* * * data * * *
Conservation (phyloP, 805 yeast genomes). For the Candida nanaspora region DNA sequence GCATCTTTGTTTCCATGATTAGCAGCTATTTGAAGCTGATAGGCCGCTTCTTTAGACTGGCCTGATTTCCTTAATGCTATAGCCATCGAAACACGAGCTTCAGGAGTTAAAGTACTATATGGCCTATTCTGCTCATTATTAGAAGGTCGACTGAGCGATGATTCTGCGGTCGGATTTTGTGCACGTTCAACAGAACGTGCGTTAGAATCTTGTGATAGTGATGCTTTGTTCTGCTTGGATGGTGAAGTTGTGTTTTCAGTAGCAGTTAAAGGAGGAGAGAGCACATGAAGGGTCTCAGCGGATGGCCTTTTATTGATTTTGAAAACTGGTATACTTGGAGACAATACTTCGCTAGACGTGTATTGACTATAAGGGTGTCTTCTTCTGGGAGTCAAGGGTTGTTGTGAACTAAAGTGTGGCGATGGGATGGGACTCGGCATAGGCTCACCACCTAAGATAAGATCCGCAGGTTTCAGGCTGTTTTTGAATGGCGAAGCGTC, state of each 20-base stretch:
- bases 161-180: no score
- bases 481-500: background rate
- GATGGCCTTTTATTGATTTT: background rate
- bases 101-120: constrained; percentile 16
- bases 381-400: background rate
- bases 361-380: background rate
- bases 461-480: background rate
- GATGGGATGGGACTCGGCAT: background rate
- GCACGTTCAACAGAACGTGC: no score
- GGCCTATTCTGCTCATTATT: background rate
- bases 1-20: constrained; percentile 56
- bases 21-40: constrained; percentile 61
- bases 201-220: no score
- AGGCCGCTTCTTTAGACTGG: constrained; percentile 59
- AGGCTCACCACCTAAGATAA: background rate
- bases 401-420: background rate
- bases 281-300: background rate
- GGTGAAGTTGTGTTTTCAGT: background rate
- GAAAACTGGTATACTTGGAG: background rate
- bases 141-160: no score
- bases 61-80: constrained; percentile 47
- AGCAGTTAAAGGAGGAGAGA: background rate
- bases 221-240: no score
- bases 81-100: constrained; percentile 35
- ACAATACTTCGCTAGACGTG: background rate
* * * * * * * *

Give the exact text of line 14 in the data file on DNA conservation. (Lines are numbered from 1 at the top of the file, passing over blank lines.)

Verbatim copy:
- bases 201-220: no score